I was invited to HalfStack London 2018 as a guest as we are considering bringing the conference series to Vienna. Therefore it was vital for me to get an idea of the format and how the event runs.
It was my second visit to London. Although the city is a little rugged, I like it, and it's easy to get along. It's famous for having a vibrant technology culture, and it showed positively at the conference.
HalfStack is known for being a cozy conference that's held in a pub environment (a backroom of one) while being limited to one day and roughly 150 attendees. I like the single track format they chose, and I feel the schedule of the conference had been designed well.
The day started with an inspirational talk by Chris Heilmann, then went into technical topics, after which it changed gears into more fun talks and eventually the after party. The progression made sense to me as you tend to get more tired over the day. I might have preferred to have longer breaks and perhaps fewer speakers so this could be something we'll do differently in a Vienna edition.
The conference had a different feel than the others I've visited. It felt communal, and the fact that there were a quiz and other community-building events included mirrored this.
The venue was a little grungy in a pure London style. Some supports were obstructing the view, and the projector wasn't the best although it wasn't the worst one I've seen either. It might make sense to have a television in the back and mirror the slides there as now it was challenging to follow from there although the sofas provided in that section were nice. The venue also contained a bar from which food and drinks were served.
The conference started with a talk by Chris Heilmann. The key point I got out of the session is that we should push as much to tooling as possible. In particular, he mentioned webhint scanner that has been designed to support web development.
I agree with the sentiment, and this is why tools like Prettier gained traction as they allowed us to eliminate entire debates while enabling us to focus on what remains.
Ada Rose Cannon discussed the future of VR in the web. It was nice to see what's coming although it feels like it's still early days with the technology especially given the standards are still emerging. That said, it's the right time to start looking into the topic if you want to be amongst the first to adopt it. Also, it's a good chance to affect the development of technology by participating in the standards development.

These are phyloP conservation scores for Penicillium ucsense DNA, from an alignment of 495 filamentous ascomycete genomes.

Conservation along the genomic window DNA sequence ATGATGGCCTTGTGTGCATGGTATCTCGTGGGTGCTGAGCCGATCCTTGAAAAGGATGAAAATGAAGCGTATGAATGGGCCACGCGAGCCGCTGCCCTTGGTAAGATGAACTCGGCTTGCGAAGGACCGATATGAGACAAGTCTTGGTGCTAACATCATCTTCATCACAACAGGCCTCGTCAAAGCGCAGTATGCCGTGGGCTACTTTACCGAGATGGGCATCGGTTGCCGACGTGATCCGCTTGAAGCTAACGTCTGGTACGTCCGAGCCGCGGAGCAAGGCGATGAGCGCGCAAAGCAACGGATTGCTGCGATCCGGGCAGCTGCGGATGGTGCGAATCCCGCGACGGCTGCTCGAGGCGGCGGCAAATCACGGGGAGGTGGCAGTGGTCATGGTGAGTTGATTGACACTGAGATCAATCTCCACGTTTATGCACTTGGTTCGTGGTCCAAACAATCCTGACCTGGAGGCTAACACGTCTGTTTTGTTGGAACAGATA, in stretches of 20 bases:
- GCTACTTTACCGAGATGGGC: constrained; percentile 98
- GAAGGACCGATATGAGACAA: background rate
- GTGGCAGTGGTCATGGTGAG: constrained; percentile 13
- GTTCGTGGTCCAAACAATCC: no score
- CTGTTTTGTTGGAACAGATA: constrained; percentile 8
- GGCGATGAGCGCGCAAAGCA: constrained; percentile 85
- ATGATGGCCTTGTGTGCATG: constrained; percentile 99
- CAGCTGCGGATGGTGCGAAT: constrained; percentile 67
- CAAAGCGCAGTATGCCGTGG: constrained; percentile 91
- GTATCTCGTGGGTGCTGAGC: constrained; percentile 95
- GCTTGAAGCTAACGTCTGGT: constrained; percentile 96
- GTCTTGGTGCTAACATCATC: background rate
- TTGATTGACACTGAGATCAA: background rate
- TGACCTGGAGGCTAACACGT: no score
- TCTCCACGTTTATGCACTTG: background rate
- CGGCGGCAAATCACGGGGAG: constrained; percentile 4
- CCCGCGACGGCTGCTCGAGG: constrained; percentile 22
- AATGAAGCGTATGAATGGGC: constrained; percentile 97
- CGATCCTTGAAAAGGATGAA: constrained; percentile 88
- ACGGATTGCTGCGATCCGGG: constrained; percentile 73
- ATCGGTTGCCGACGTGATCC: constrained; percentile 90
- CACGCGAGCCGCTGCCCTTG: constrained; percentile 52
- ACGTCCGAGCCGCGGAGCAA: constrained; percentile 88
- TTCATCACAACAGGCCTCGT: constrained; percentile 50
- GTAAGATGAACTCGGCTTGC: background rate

Alex Lakatos discussed the emergence of conversational user interfaces. The point was that a UI doesn't have to be static. Instead, we can code fundamental interactions to a bot that behaves in a human-like manner while remembering what we've told it before.
Doing this means we could tell a bot, for example, to book a flight to Berlin for the next Sunday as usual. Based on that it would propose a trip that fits our patterns of booking before and suggests scheduling it. I can see potential in this type of approach as it's also more accessible than the current options when done right.
Anna Migas discussed how to approach user interface performance and to optimize it. The key learning for me was that there's still something for me to learn in-browser developer tools.
Liliana Kastilio discussed the recent security disasters that have happened in the IT sector. Security shouldn't be an afterthought. Instead, it's something to take into account continuously. As we bring packages to our projects, we also increase the possibility for a security breach.
It's in part an awareness issue but also tooling and a process level problem. It's tricky to solve as packages evolve unpredictably. At the same time, the amount of available packages keeps going up.
Andrico Karoulla focused on the new features available in ES2018. The key point I got out of the talk is that finally, we have a way to share memory across multiple processes. Earlier this has been a problem point when parallelizing execution and I am glad to see it has been resolved.
CSS is starting to feel like a complete programming language to me. If you know what you are doing, you can do a lot with it.
Carolyn Stransky focused on the crucial topic of self-care. It's too familiar in the industry for people to push too far and burn out. I felt the talk fit the conference well as it's a topic that requires awareness.
Tom Dye and Dylan Schiemann gave a breather type presentation and figured out whether the audience prefers cats or dogs. There wasn't heavy content included, but the session had its place before more content.
Jani Eväkallio's talk was about shifting perspective to why we are developing. Too often the focus of discussion is on technical details, and we can forget about why we are in the business in the first place. Individual decisions matter and through our personal choices we shape this world.
Joe Hart's presentation was another entertaining one. He discussed the history of games and had several live examples. We played Flappy Bird together and had great fun overall even if the last demonstration failed due to a coding issue.
I like the concept of HalfStack. It's a small community conference that seems to have found its place. I feel it was a great showcase especially for the local community and it was amazing for me to be a part of it for a short while.
Find my photos of the event online.